Posted by Emily Risch on November 06, 2019 at 11:11 AM
For Immediate Release
November 5, 2019
New York City Voters Adopt Ranked Choice Voting by Landslide, Adding to National Momentum for Change
Voters will use ranked choice voting for all primaries and special elections in nation’s largest city of 8 million; first use in open seat mayoral election in 2021
New York City--FairVote hailed the overwhelming approval by New York City voters to use ranked choice voting to elect the mayor, comptroller, public advocate, borough president and members of the City Council starting in June 2021. New York is the largest city in the nation, with 8 million people across five boroughs, and it is projected to have a record number of candidates running in its 2021 primaries that will include an open seat for mayor.
This victory -- projected to be with some 70% of the vote -- comes as RCV will already be used for congressional and presidential elections in Maine in 2020 and was used in a record 11 cities this November. RCV ensures that our representatives are grounded in majority support, avoiding the “spoiler effect” of votes getting split, and solving the problem of time-consuming and expensive runoff elections that typically generate lower turnout. In New York City, voters will be able to rank as many as five candidates in order of their choice, and winners will need to earn a majority vote in the final round.
“New York City voters showed confidence in growing evidence that ranked choice voting can strengthen local democracy, eliminate the spoiler effect in large fields of candidates, and allow fresh energy to enter races while making sure that candidates who win do so with majority support from the community,” said FairVote president and CEO Rob Richie. “Today’s vote was a tremendous victory for local reformers that campaigned to place ranked choice on the ballot in the first place, and led the effort to educate voters in coalition with other organizations on the ground.”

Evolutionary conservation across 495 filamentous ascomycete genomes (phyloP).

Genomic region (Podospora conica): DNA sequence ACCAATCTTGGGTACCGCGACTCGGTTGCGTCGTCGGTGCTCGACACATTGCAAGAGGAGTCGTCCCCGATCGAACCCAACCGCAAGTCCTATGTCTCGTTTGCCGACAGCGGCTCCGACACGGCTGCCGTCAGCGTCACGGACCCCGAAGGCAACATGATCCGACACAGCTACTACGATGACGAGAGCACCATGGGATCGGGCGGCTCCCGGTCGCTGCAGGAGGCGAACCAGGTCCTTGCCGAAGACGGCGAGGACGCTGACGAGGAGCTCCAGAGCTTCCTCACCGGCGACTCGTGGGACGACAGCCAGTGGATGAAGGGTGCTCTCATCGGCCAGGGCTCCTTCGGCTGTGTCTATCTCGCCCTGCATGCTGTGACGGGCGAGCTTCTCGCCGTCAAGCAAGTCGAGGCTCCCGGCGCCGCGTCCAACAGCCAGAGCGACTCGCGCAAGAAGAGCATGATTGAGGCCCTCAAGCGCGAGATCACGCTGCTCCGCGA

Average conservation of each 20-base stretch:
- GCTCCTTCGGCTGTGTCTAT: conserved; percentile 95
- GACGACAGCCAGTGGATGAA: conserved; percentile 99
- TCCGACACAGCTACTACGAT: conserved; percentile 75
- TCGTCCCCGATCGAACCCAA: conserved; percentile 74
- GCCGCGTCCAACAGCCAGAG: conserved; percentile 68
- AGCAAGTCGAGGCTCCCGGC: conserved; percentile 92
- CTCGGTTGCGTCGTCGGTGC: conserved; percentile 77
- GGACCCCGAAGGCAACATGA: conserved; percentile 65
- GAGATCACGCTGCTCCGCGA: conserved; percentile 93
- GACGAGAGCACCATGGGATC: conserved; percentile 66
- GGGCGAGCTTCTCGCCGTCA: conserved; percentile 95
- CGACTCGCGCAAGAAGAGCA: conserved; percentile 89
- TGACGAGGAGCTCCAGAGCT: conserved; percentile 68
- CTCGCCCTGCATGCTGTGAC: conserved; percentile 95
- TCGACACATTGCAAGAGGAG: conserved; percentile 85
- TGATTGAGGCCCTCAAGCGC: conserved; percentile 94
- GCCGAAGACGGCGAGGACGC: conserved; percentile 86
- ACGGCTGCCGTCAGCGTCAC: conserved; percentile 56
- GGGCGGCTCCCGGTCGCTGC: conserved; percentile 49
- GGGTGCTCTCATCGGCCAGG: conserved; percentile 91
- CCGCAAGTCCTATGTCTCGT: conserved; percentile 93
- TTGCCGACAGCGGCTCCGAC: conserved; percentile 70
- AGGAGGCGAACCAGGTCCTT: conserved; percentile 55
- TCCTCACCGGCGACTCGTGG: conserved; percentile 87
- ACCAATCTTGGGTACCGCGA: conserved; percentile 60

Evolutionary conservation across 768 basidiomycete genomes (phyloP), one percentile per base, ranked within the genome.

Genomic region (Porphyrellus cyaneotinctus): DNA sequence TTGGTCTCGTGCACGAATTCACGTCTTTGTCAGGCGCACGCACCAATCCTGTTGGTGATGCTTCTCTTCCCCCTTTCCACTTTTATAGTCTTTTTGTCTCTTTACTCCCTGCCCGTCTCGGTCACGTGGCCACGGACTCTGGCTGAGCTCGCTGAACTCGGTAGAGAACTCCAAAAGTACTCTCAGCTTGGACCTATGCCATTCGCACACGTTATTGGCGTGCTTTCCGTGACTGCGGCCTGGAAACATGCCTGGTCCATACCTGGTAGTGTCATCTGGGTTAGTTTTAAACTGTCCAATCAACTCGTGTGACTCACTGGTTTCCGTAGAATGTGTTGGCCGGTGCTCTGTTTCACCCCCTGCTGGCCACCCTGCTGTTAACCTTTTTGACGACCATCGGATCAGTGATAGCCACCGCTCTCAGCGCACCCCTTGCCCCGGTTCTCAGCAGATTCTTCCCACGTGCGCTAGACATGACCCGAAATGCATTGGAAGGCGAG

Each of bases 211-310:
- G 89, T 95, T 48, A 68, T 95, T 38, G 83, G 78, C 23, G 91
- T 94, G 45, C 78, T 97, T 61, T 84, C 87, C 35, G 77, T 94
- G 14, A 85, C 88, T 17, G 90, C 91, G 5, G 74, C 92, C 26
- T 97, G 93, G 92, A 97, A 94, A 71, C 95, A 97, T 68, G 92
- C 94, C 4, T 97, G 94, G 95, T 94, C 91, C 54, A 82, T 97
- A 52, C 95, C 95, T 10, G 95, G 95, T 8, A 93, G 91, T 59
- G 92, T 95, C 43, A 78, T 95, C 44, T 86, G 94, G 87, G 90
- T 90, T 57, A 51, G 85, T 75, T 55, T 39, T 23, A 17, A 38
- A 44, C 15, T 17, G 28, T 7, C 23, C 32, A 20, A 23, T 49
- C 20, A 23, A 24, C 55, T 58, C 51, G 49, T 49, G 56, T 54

FairVote has worked closely with city reformers for decades and led a push with the 2018 mayoral charter commission that catalyzed this year’s reform drive. This year, Common Cause New York has led the push to persuade the city’s charter review commision to place ranked choice voting on the ballot, and spearheaded the “Rank the Vote NYC” voter education campaign in coalition with local advocacy groups and business organizations. That remarkably diverse coalition of civil rights leaders, business and union leaders, progressive champions and traditional good government champions included New York Communities for Change, Partnership for New York City, New York Immigration Coalition, Citizens Union and SEIU 1199, among many more [icm-tracking.meltwater.com].
FairVote on November 18 will honor as “Champions of Democracy” three of the leading elected officials who have led efforts to bring ranked choice voting to New York City: Public Advocate Jumaane Willaims, Manhattan Borough President Gale Brewer and New York City Councilor Brad Lander. They have all been outspoken on the value of RCV this year:
Jumaane Williams: “Ranked choice voting is a no-brainer for New York City— it's more cost effective, more democratic, and more inclusive. This is a voting reform we need now.”
Gale Brewer: “Ranked choice voting is a fair system that strengthens democracy, saves money, and ensures that winners have majority support.”
Brad Lander: “Ranked choice voting system will make New York City elections more democratic, more participatory, and more efficient.”
With more than two-thirds of ballots counted, ranked choice voting has a landslide victory margin of 72% to 28%. It’s a reflection of the broad support earned by ranked choice voting during the campaign from across the city and across the spectrum.
This comes as ranked choice voting is gaining momentum nationwide, backed by a growing grassroots movement of state reform leaders from around the country. Eleven cities used ranked choice this month, with the five newest cities from a cross-section of states: Utah, Michigan, New Mexico and Minnesota. Easthampton (MA) also approved ranked choice voting in a charter amendment vote tonight.
In September, Maine became the first state to use ranked choice voting to decide Electoral College votes in the general presidential election in 2020, and will allow RCV for presidential primaries starting in 2024. Two vibrant signature drives would place RCV before voters in statewide ballot measures to adopt RCV in Alaska and Massachusetts. The recently-introduced Ranked Choice Voting Act would require states to adopt ranked choice voting (RCV) in primary and general elections for Congress beginning in 2022.
Four state Democratic parties (in Alaska, Hawaii, Kansas and Wyoming) will have voters cast RCV ballots in their party-run presidential primaries in 2020. Voters can rank their favorite candidates in order of choice and then those ballots will be tallied like a traditional RCV tally until all remaining candidates have at least 15% support, at which points delegates will be allocated on a proportional basis according to party rules.###
FairVote is a nonpartisan champion of electoral reforms that give voters greater choice, a stronger voice, and a representative democracy that works for all Americans.